detobias detobias
i find your idye poly black often has a bluish or greenish tint to my velvet and I have tried another brand which has a violet tint. I am looking for a deep jet black. I have ordered a third company's disperse dye in jet black to compare tho I am very partial to yours ! Why is black so difficult?  We are sheltering in place on the coast on a well so water might be an issue but I saw the variation when we were in the city as well. Also velvet by definition is not a completely flat fabric. It might be a reflection of light off the ‘nap’?
Thanks Dianne
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Jacquardmod Jacquardmod
A lot of it has to do with how hard it is to get deep colors on poly.  You just need a lot of dye to get the depth required.  Any variance in heat or conditions can change it and you are also using some very specific velvet poly.  People think polyester is one fiber, but it is really a series of them.  We have these test strip fabrics with a bunch of different synthetics and when you dye a complex mixture like black, you can get several different results.  In the end it is a compromise and we got it as black as possible on as many different kinds of synthetic as possible.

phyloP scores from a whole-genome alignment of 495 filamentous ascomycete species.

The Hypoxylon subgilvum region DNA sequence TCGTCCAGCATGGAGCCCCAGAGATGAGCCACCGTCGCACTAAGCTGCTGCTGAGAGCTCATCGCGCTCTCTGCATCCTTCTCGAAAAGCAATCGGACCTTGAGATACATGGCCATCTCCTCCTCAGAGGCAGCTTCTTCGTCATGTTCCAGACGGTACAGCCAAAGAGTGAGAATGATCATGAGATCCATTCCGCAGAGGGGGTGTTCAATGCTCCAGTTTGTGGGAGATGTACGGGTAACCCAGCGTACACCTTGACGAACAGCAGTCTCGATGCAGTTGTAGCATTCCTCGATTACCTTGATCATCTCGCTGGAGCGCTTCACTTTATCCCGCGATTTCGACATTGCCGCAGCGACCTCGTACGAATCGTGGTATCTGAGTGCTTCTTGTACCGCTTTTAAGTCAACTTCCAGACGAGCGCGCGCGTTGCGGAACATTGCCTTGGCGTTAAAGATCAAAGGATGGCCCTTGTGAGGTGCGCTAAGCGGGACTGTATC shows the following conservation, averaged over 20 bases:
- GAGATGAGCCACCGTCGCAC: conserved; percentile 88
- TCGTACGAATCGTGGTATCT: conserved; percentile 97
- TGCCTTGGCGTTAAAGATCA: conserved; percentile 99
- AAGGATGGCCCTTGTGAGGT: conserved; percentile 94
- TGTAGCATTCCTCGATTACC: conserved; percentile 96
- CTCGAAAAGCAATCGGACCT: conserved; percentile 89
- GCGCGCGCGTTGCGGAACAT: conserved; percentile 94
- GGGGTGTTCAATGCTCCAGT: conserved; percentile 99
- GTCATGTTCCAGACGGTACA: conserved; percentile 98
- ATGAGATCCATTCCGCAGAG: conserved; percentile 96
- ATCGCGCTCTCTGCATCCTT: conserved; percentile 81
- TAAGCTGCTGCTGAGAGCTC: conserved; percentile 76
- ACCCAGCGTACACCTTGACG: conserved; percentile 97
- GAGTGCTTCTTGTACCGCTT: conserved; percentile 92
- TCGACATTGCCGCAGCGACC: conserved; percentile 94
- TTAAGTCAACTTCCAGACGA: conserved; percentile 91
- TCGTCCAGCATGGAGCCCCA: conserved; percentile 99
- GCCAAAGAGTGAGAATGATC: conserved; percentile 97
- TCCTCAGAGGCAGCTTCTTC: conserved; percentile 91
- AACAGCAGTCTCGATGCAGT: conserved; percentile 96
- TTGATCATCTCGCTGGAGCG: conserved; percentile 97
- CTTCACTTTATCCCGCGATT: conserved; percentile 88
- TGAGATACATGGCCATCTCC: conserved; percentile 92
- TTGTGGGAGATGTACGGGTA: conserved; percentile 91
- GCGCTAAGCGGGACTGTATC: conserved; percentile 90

You might try mixing those 2 black  and see what you get.  You might get something pretty good.  Toning our black with a little red might be a possibility as well.  Black is a tough color, and getting a formula for a specific fiber is often necessary.    

The most extreme thing you can do is pre-dye your black. This is what some silk artists do when they want to get the most midnight blackest black.  They dye it red, then they dye it green and then they dye it black.  This ensures you add as much color as possible. They dye red and green to get a dark brown so there is no undertone of color bias like green or violet as you are describing, then the black dye does its job and it gets super dark.  
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